In contrast, when the PLOS One editors placed a discreet Editors Note in 2015 in the comment section of the article about the data not being shared when requested, it carried a COI declaration:

Competing interests declared: PLOS ONE Staff

That COI aroused the curiosity of Retraction Watch who asked PLOS One:

We weren’t sure what the last line was referring to, so contacted Executive Editor Veronique Kiermer. She told us that staff sometimes include their byline under “competing interests,” so the authorship is immediately clear to readers who may be scanning a series of comments.

Commentary from Retraction Watch

PLOS upgrades flag on controversial PACE chronic fatigue syndrome trial; authors “surprised”

Notable excerpts:

A spokesperson for PLOS told us this is the first time the journal has included a statement from the authors in an EOC:

This has been a complex case involving many stakeholders and we wanted to document the different aspects of the case in a fair manner.

And

We asked if the journal plans to retract the paper if the authors fail to provide what it’s asked for; the spokesperson explained:

At this time, PLOS stands by its Expression of Concern. For now, we have exhausted the options to make the data available in accordance with our policy at the time, but PLOS still seeks a positive outcome to this case for all parties. It is our intention to update this notice when a mechanism is established that allows concerns about the article’s analyses to be addressed while protecting patient privacy. PLOS has not given the authors a deadline.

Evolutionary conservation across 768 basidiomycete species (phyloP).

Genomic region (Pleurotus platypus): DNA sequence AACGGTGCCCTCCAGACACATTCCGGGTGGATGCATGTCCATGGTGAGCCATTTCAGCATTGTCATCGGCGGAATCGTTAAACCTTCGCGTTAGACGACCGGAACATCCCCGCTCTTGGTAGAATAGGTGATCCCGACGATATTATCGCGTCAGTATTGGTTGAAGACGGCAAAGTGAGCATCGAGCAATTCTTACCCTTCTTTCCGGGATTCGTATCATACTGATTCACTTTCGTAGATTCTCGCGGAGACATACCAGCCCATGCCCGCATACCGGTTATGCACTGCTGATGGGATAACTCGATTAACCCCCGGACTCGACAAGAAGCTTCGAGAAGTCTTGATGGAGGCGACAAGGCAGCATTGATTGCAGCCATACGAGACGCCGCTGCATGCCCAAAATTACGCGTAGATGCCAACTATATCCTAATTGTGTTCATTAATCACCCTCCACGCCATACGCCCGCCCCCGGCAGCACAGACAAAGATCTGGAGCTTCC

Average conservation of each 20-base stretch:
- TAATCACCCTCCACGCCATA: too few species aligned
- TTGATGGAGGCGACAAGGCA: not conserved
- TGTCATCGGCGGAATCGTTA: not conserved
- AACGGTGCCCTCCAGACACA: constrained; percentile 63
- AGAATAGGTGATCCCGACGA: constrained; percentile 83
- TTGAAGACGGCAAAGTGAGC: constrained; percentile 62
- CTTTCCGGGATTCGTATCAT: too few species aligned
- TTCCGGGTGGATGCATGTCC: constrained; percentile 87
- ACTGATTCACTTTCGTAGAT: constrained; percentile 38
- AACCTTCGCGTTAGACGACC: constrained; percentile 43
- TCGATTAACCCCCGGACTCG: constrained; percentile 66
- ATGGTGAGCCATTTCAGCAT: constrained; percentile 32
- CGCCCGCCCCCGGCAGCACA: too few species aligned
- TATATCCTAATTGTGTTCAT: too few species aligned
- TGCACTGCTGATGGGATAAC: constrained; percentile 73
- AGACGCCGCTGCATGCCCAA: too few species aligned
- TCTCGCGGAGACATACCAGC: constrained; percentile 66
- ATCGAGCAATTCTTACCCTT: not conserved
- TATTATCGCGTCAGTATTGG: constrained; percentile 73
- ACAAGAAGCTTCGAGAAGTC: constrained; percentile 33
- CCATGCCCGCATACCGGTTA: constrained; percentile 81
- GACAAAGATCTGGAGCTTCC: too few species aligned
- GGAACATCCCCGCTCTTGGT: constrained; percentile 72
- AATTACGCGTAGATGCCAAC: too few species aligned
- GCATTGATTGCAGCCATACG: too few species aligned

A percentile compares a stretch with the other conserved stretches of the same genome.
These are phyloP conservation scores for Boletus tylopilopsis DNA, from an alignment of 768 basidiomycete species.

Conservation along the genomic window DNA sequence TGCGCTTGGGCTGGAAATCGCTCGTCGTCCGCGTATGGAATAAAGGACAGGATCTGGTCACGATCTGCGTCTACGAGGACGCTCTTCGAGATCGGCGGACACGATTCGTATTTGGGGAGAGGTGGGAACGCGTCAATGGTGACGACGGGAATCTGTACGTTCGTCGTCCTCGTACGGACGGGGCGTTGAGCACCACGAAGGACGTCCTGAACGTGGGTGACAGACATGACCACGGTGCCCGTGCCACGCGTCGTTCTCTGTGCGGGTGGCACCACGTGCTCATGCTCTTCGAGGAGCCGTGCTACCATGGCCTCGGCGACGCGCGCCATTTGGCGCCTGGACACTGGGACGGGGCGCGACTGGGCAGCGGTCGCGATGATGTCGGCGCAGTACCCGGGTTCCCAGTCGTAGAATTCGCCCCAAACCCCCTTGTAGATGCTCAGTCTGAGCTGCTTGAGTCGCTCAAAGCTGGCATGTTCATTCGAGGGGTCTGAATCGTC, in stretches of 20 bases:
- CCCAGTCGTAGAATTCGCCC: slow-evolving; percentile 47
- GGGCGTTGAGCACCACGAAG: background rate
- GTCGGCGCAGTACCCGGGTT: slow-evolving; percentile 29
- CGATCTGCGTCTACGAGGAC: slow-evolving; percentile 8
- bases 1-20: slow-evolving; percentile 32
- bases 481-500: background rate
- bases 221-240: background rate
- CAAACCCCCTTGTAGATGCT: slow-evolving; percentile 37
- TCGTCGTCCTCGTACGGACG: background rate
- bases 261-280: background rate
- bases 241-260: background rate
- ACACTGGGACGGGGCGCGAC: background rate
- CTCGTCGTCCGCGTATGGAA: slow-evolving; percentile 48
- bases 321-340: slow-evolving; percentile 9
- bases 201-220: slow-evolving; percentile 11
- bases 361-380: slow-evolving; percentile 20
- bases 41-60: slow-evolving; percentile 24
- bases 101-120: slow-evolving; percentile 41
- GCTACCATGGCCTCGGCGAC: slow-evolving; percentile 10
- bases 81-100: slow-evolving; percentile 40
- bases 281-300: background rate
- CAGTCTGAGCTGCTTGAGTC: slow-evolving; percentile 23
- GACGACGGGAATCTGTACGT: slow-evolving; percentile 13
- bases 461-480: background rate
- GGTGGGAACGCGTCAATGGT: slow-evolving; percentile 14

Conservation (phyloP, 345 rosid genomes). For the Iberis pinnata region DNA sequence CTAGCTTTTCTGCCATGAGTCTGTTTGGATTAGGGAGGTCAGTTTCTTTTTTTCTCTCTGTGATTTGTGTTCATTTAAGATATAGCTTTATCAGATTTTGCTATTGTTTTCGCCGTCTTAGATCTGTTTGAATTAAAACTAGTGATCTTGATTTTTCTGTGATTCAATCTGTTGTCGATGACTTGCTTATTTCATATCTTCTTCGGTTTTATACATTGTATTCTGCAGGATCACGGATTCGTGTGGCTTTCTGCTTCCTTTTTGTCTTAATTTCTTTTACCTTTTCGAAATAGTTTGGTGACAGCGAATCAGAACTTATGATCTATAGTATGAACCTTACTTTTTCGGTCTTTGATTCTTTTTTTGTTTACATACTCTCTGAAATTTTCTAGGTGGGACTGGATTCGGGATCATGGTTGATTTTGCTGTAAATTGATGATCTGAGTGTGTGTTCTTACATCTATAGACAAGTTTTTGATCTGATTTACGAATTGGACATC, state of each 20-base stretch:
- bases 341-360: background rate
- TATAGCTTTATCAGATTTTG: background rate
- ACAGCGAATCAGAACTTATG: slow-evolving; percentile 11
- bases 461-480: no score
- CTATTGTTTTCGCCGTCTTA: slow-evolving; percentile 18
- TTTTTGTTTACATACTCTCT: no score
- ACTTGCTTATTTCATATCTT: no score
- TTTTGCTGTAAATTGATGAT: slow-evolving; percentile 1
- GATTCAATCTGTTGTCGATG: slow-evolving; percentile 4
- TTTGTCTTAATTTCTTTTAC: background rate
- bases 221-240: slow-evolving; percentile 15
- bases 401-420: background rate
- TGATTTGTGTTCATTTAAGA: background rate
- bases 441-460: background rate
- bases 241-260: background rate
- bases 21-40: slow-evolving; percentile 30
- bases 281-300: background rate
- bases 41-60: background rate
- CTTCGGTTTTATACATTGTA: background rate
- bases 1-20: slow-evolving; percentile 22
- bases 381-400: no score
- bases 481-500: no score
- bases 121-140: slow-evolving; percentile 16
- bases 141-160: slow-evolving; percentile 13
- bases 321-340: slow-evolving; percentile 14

Note: “PLOS did not given the authors a deadline.”

One of the readers who has requested the data is James Coyne, a psychologist at the University Medical Center, Groningen, who submitted his request 18 months ago (and wrote about it on the PLOS blog site). Although some of the data have been released (to one person under the Freedom of Information Act), it’s not nearly enough to conduct an analysis, Coyne told us:

This small data set does not allow recalculation of original primary outcomes but did allow recalculation of recovery data. Release of the PLOS data is crucial for a better understanding of what went on in that trial. That’s why the investigators are fighting so hard.

Eventually, Coyne began suggesting to PLOS that he would organize public protests and scientific meetings attended by journal representatives.

I think it is the most significant issue in psychotherapy today, in terms of data sharing. It’s a flagrant violation of international standards.

The Retraction Watch article cited a 2015 STAT article that was written by Retraction Watch co-founders Ivan Oransky and Adam Marcus. That article was sympathetic to my request:

If the information Coyne is seeking is harmful and distressing to the staff of the university — and that’s the university’s claim, not ours — that’s only because the information is in fact harmful and distressing. In other words, revealing that you have nothing to hide is much less embarrassing than revealing that you’re hiding something.

The STAT article also said: